Technology and Declining Economic Dynamism

Friday and Saturday,
September 11-12, 2020
Hosted virtually by TPRI @ BU Law

Technology no longer seems to generate widely shared economic growth as well as it once did. Highly productive startup firms do not grow as quickly and productivity advances no longer diffuse as rapidly. These tendencies contribute to growing economic disparities between firms, greater economic inequality between workers and between regions, and slower overall economic growth. At the same time, new technologies may contribute to rising market power and the persistent market dominance of large firms. Policy changes, such as changed antitrust enforcement or intellectual property policy, and other factors may have also contributed to these changes. These trends portend possible further declines in industry dynamism. This conference explores what has changed, why, and what to do about it.

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Agenda

Friday,

September 11

10:00AM Welcoming Remarks.
10:10AM Declining Dynamism.
This panel presents and discusses evidence on declining industrial dynamism including evidence about industry concentration, growth of productive firms, declining diffusion, and displacement of industry leaders.
12:40PM Labor and Industry Dynamism.
This panel presents research on how labor mobility affects innovation and productivity, how noncompete and other policies affect labor mobility, and how tradable services are affecting the labor market for highly skilled workers.
1:20PM Platforms.
To what extent do platforms pose a challenge to innovation? Do they create barriers to entry or do platforms provide a way for small firms to benefit from the Cloud and other large scale technologies?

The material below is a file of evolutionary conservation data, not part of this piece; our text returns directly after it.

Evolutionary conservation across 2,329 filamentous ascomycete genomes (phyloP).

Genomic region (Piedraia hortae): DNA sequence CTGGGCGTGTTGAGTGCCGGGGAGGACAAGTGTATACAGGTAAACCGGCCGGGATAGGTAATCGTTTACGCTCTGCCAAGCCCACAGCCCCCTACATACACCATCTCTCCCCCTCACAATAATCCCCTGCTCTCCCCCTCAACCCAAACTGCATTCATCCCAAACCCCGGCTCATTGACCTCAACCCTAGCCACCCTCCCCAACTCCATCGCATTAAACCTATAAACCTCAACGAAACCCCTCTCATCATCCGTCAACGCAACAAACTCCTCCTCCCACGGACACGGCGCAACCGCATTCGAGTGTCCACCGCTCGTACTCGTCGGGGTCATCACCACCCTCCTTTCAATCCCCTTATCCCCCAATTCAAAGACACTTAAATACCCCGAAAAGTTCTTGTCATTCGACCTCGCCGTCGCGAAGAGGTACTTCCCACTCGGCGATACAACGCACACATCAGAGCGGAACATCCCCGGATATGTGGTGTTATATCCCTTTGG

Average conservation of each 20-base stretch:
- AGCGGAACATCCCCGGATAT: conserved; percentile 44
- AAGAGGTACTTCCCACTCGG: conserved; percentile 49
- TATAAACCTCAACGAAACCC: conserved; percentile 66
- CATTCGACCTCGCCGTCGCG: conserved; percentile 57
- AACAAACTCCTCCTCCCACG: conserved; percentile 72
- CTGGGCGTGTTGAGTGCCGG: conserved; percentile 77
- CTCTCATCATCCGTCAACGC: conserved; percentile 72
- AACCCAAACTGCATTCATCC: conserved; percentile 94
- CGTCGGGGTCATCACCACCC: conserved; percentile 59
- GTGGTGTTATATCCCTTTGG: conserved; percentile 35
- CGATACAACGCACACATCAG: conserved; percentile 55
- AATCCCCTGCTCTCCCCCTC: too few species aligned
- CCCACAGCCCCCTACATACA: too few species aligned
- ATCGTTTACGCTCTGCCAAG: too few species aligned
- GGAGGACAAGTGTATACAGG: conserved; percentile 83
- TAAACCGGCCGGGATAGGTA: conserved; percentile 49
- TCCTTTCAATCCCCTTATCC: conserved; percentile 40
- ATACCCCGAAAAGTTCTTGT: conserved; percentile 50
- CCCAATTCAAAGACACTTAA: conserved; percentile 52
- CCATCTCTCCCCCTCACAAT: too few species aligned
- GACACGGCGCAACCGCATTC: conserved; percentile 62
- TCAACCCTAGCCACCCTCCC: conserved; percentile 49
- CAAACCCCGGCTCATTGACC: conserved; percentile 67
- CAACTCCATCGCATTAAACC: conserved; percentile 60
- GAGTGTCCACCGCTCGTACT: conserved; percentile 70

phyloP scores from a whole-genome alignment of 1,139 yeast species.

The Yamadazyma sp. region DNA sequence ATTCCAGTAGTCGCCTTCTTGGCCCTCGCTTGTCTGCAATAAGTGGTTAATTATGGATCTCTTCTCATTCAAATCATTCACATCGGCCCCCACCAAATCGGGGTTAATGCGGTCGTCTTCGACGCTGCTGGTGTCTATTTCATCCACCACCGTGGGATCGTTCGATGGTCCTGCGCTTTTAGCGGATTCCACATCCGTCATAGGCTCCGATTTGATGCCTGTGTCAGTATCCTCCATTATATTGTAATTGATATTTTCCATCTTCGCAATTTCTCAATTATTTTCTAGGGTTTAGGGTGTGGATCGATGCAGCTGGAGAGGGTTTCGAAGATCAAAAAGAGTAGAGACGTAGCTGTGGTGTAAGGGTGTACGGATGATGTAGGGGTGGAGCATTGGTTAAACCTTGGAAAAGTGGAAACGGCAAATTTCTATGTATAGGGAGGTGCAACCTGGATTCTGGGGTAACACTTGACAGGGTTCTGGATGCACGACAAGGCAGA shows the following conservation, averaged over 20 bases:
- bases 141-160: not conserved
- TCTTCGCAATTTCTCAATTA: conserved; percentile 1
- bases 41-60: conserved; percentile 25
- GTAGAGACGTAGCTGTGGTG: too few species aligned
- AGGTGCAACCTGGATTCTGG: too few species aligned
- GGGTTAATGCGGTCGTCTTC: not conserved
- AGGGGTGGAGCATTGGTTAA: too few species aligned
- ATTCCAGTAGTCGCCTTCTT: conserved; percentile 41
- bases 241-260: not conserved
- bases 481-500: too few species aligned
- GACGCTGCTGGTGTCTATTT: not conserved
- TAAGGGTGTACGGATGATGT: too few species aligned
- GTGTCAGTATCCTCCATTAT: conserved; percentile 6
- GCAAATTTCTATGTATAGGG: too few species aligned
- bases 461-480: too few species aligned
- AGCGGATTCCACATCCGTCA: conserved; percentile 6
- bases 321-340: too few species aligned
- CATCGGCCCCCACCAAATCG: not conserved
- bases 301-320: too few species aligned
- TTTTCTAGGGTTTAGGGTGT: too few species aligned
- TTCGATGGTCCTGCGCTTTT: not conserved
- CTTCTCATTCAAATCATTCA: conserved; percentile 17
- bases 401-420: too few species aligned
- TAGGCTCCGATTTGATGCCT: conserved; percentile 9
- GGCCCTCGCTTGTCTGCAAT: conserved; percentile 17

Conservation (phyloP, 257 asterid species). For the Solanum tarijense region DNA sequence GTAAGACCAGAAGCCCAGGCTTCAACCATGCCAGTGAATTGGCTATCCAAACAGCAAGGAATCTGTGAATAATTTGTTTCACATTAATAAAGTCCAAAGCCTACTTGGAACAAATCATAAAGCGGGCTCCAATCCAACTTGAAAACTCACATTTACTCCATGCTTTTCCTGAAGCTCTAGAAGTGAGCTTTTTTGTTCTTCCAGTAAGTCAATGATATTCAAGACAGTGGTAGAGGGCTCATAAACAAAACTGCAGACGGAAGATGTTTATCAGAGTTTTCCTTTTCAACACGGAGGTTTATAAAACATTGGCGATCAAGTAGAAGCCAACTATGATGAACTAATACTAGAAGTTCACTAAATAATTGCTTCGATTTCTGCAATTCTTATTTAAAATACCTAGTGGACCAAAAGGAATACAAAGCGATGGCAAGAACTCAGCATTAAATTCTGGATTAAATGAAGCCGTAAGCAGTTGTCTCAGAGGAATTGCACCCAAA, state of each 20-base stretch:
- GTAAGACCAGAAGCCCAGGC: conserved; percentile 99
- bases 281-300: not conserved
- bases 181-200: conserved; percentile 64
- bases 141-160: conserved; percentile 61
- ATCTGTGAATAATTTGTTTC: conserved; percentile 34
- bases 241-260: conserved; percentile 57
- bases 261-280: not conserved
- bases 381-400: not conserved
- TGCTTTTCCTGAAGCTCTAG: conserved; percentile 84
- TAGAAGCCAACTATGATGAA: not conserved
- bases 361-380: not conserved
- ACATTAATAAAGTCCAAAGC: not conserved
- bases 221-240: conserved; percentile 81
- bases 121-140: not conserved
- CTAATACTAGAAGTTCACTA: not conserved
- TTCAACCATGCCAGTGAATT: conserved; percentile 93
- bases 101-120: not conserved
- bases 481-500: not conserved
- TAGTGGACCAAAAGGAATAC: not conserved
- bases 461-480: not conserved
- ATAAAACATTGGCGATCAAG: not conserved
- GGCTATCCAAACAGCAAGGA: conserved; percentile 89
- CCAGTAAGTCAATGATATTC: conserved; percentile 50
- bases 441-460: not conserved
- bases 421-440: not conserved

2:30PM Rate and Nature of Innovation.
This panel explores causes of slowing innovation including a shift away from private basic research, a dearth of STEM-led startups, business cycle shifts in the nature of innovation, and a shift from digital general purpose technologies to specialized ones.

Saturday,

September 12

9:50AM Theory.
This panel provides a range of theoretical models to explain observed changes. Some focus on the special role of information technology; others on alternative mechanisms including the aging workforce, low interest rates, and a decline in allocative efficiency.
12:25PM Acquisitions by Dominant Firms
When a large firm acquires a startup is that good for innovation or bad? What is the evidence on “killer acquisitions” and “kill zones”?
2:05PM Antitrust Panel.
Can antitrust policy meet the challenge and, if so, how?
  • Jason Furman, Harvard
  • Herbert Hovenkamp, Penn
  • William Kovacic, GW Law
  • Nancy Rose, MIT
  • Fiona Scott Morton, Yale
3:10PM Data Panel.
Many people contend that access to data presents a serious obstacle to startups or provides large firms a major advantage. This panel explores industry experience with data, technological solutions to sharing data, and policies such as privacy law and granting property rights in data.
4:05PM Conclusion